Issue 1446
agri brigade
With Bio-Waste Spreader: "If anyone doubts how hard it will be for the UK to negotiate tariff-free access to the EU single market for farm produce post Brexit, recent remarks by Mairead McGuinness, European parliament vice-president and a member of the EU’s agriculture committee, will be sobering…”
medicine balls
With M.D.: "In 2011 MD was asked on behalf of the Home Office to interview anti-radicalisation experts for a training programme for professionals to ‘ensure vulnerable individuals receive proportionate support at the earliest stages of radicalisation’… MD has received… hate mail from those who believe Prevent is anti-Islam (it isn’t), wry sarcasm from doctors who don’t rate their chances of diagnosing radicalisation in 10 minutes, and sceptics who (rightly) believe Prevent is doomed to sometimes fail while hate preaching is so widely accessible in person and online, and police numbers have been cut…”
signal failures
With Dr B Ching: "London’s railways will soon be transformed by £23bn of investment in Crossrail and Thameslink, but the Department for Transport (DafT) isn’t waiting to see the results before planning changes which would inconvenience many South Eastern (SE) passengers…”
eye tv
With Remote Controller: "What’s known in the business as the Dec-Ant Gap – the ever-longer, hammier delay between closing voting and announcing the winner – has become part of the grammar of light-ent TV. But it’s nothing beside the interruptus of election night. The envelope is opened at 10pm – with the announcement of the joint BBC/ITV/Sky exit poll – after which nothing really happens for hours. The smart move would be to show The Sound of Music until the identity of the PM becomes clear. But poll night is the political hacks’ equivalent of the Olympics, so ways of filling the hours are found…

[reviews of 2017 Election (BBC, ITV, C4, Sky News), The Andrew Marr Show (BBC1), The Sunday Politics (BBC1) and Peston on Sunday (ITV)].”

keeping the lights on
With Old Sparky: "More on the monolithic electricity project that is looming over the horizon in residential Hampshire (see Eye 1430). Despite huge opposition, Fareham council has bypassed the usual procedures and awarded outline planning permission for a monster electricity ‘converter station’ to be built on a site surrounded by housing. This is handy for the council because it owns the land and stands to gain tens of millions from leasing and other fees…”
nooks and corners
With Piloti: "To one generation, Brutalist means ugly – pull it down! – but to the young, Brutalist buildings are now seen as interesting and exciting. They will soon be respectable – if any are allowed to survive. A case in point is Dunelm House, a students’ union building for Durham University poised high on the edge of the River Wear… The Pevsner architectural guide for County Durham describes it as ‘Brutalist by tradition, but not brutal to the landscape. A bulky building broken down into a series of concrete boxes stacked into the river bank, producing a terraced elevation’…”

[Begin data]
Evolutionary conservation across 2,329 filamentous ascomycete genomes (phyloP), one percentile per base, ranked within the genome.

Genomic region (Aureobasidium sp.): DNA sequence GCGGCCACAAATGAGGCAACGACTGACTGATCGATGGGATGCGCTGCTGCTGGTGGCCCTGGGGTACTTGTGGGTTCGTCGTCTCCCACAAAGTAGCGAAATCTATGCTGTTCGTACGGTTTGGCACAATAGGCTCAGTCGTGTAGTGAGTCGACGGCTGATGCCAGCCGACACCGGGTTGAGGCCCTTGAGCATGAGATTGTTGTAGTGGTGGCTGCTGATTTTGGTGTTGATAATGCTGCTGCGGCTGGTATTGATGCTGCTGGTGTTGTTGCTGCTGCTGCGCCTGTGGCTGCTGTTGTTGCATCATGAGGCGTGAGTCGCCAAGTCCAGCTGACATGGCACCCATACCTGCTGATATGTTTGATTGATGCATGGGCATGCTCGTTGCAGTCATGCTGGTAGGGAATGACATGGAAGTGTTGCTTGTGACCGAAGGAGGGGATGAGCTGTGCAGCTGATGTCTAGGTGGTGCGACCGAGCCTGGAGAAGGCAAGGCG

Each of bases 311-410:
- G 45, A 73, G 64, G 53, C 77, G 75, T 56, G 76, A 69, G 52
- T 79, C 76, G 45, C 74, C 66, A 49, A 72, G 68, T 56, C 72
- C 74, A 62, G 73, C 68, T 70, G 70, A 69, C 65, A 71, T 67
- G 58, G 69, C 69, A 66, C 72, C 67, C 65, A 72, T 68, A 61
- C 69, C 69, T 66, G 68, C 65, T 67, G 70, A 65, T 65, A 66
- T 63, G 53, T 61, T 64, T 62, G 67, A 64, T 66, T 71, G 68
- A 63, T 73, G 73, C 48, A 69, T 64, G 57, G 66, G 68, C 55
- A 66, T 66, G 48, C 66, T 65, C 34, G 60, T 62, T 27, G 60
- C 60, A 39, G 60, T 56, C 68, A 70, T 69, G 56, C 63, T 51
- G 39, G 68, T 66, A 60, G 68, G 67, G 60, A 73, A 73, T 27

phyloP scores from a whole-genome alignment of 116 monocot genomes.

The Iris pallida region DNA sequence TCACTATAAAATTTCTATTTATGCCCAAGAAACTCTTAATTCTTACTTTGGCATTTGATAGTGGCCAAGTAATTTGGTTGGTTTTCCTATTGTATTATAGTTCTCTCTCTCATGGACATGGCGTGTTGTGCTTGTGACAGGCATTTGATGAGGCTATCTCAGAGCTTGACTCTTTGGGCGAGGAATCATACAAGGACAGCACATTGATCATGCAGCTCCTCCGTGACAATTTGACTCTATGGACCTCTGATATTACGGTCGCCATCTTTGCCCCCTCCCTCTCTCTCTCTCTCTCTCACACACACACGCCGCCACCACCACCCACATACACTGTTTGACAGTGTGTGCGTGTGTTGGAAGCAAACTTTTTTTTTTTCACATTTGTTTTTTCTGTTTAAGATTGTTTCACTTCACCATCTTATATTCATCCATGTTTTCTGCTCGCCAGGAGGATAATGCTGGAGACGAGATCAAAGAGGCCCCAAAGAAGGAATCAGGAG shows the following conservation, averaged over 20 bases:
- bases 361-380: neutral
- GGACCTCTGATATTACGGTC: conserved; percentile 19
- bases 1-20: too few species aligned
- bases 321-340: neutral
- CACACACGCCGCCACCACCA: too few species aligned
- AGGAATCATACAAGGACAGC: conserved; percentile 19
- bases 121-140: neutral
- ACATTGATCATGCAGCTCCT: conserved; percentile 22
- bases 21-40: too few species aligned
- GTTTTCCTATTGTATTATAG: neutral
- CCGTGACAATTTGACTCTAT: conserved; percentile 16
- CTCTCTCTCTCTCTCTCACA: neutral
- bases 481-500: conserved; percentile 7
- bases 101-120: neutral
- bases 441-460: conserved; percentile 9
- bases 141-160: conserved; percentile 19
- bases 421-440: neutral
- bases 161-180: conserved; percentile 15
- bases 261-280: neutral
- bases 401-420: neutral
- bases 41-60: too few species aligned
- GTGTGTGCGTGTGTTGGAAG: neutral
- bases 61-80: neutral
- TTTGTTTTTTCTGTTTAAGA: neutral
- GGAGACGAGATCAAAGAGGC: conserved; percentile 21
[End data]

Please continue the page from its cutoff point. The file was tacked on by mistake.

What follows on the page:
music and musicians
With Lunchtime O’Boulez: "When Roger Wright gave up running Radio 3 and the Proms to take charge of Aldeburgh Music in Suffolk, he thought he was exchanging a high-stress existence for a more relaxed one. No chance. As the Aldeburgh Festival opened last weekend, he wasn’t the most popular person on the seafront, having been under fire for months from conservationists, landowners, a stack of parish councils and – especially awkward – leading voices from the arts world over plans to develop Snape Maltings, the Victorian brewing complex in the marshland of the River Alde that Benjamin Britten turned into a concert hall…”
in the city
With Slicker: "The fate of $3.5m frozen in two bank accounts since 2010 could be decided next week with the sentencing of corrupt European Bank for Reconstruction & Development banker Andrey Ryjenko and a decision next month regarding his younger sister Tatjana Sanderson, whose accounts received these bribes. Ryjenko, 44, was convicted of conspiring to accept and concealing corrupt payments from US-based Russian Dmitrij Harder via the Sanderson accounts, in return for facilitating funding by the City-based EBRD for two completed and four proposed projects in Russia, Azerbaijan and Ukraine…”
eye world
Letter from Doha
From Our Own Correspondent: "
Happy hour looks to be over in Doha, and not just for our liquor-starved expatriate business partners. On 6 June, Saudi Arabia, Bahrain, Egypt, the UAE, Yemen, one of Libya’s governments and, er, the Maldives ran out of patience with our alleged support for violent extremism and cut diplomatic and other ties with our tiny, gas-rich peninsula. US president Donald Trump tweeted that it was evidence of the impact his trip to Riyadh last month is having on world peace. So why the sudden epiphany?...”
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Next issue on sale: 25th July 2017.
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Private Eye Issue 1446

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25th July 2017
In This Issue private eye
Genius Corbyn Gets Only Nine Seats Fewer Than Disastrous Neil Kinnock in 1992 – Exclusive to All Papers… I Have Always Thought Jeremy Is Wonderful, Say All Labour MPs… It’s the Sun Wot Had No Effect At All!... Pied Piper Captures Young Followers: Nursery Times… Enemies of the People: Mail Slams Unelected Members of the Public for Betraying Britain… That Social Media Terror Attack Cycle in Full… Sir Roy Strong: My Royal Secrets, as told to Craig Brown

And also...

- Tainted blood: The 7-year-old victim of a secret guinea pig trial
- Brexit alert: UK farming faces a bitter harvest

For all these stories you can buy the magazine or subscribe here and get delivery direct to your home every fortnight.

Private Eye Issue 1445